Six thousand years of fortitude

At one: Poet and translator El Habib Louai has an affinity with the Beat generation because their nomadic lifestyle, harmony and the natural landscape is similar to that of the people on Tinouainane where he grew up. (Chris Jackson/ Getty Images)

At one: Poet and translator El Habib Louai has an affinity with the Beat generation because their nomadic lifestyle, harmony and the natural landscape is similar to that of the people on Tinouainane where he grew up. (Chris Jackson/ Getty Images)

Gazing out over a space as elemental as this, with its stark rocky peaks and pink quartz valleys that seem to go on forever, you would be forgiven for thinking this desolate world of outcrops and lunar landscapes in Morocco’s Souss-Massa region, a central part of the Anti-Atlas mountains, is deserted.

It is only after winding one’s way through precarious passes, surmounting one rocky zenith after another, that the landscape finally relents and the stone terraces come into view — mountain peaks like Jbel Sirwa reaching 3 304m, traced with stone walls from top to bottom — that you realise you are looking at a landscape that has been inhabited for more than 60 centuries.

The area is bordered by the Sahara in the south, the High Atlas mountains in the north, and Tafraoute — also called Morocco’s Berber heartland — with a population of just less than 5 000 people and its neolithic cave paintings, is the biggest town in these parts.

Traditionally, the Amazigh people of this region were seasonal nomads, living in tents and gorges and vulnerable to flash floods after snow melt, when they would seek refuge and pasture on high ground meadows.

After summer, they would retreat to igherman or village clusters where, following the harvest season, collective marriages (tingrhiwen) took place before hunkering down to see winter through.

This seasonal rhythm, coupled with a history of centuries of invasion, has driven North Africa’s Amazigh to remote and isolated zones where their language and cultural traditions have continued to survive for more than 6 000 years. This ability to bear up under adversity and resilience to outside invasion remains an important part of the Berber character today, and it has been their attachment to their roots — and poetry in particular — that has helped ensure their survival.

Every occasion, a birth, marriage or death, is ritually celebrated with poetry and frequent impromptu song and dance sessions are held. Poems are traditionally made up of izlan (unrhymed couplets) and performed around a fire, good for warming a drum, accompanied by a fiddle or lute.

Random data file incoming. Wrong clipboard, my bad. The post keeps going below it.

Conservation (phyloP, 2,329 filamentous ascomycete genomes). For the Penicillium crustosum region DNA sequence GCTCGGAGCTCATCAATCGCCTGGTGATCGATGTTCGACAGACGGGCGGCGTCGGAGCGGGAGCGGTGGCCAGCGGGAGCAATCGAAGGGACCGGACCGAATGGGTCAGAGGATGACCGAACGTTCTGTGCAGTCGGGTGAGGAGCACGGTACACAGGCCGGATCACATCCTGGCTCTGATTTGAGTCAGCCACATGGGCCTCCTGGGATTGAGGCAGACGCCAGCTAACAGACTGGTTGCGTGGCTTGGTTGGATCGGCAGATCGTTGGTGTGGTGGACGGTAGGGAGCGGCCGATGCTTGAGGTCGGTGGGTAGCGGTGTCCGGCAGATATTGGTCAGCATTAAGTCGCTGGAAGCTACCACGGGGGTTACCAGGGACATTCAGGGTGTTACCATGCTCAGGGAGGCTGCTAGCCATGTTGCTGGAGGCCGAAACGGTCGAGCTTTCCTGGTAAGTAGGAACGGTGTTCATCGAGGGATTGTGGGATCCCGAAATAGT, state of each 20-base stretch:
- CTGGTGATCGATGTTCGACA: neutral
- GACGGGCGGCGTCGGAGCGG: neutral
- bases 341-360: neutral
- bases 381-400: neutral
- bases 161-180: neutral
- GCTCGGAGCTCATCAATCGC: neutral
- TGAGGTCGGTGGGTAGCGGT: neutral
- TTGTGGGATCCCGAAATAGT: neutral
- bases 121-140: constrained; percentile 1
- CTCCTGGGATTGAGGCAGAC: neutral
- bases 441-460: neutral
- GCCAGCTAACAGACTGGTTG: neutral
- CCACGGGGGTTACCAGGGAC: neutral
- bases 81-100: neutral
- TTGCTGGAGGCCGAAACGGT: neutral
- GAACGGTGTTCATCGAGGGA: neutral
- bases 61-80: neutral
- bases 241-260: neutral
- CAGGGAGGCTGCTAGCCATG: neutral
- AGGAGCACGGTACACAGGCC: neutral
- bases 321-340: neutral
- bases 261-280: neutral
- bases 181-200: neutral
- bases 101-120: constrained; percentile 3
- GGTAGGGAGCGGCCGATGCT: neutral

El Habib Louai is a native speaker of Tamazight and is originally from a village called Tinouainane. He is a poet who writes in Arabic, French and English. He translates all these languages and plays experimental jazz and the blues on his saxophone to weave together spoken word and folklore.

He recently completed a translation of An Anthology of Beat Poetry into Arabic, which will soon be published in Egypt. He has also published an anthology of contemporary Moroccan poetry (in translation in the United States) and three volumes of his own work in English.

He translated Amazigh poets such as Ali Sidki Azaykou and Mohammed Khaïr-Eddine into English for an anthology of poetry that focuses on the seven countries that are part of US President Donald Trump’s Muslim ban. And he also translates English poems such as Allen Ginsberg’s witheringly self-critical America into Arabic, for publication in the morning daily newspapers. He says he does so because he wants the readers of Arabic in his country “to broaden their consciousness, to understand that it is up to them to fight for their rights and change their conditions”.

His first collection of poems, titled Mrs Jones Will Now Know, was published in the US and contains early poems written in reaction to actual events that took place in Morocco.

“In a way, poetry for me is a refuge in times of distress and it gradually became a medium that could be used to vindicate people’s rights and retrieve their silences at times when the government does its best to crush them,” he says.

[In 1984, Belgian Jean Verame painted the rocks near Tafraoute purple, blue, red and black.(Getty Images)]

“I think the Beat lifestyle should be the norm, not the exception. Humans have been nomadic for eternity and some of the indigenous population of my country still favour this lifestyle. So the Beat lifestyle, especially its nomadic character, was not something new to me, and in Tinouainane, where I grew up, I was attached to simplicity, the natural landscape and a peaceful symbiosis between humans and their environment, issues that the Beats are also deeply concerned with.”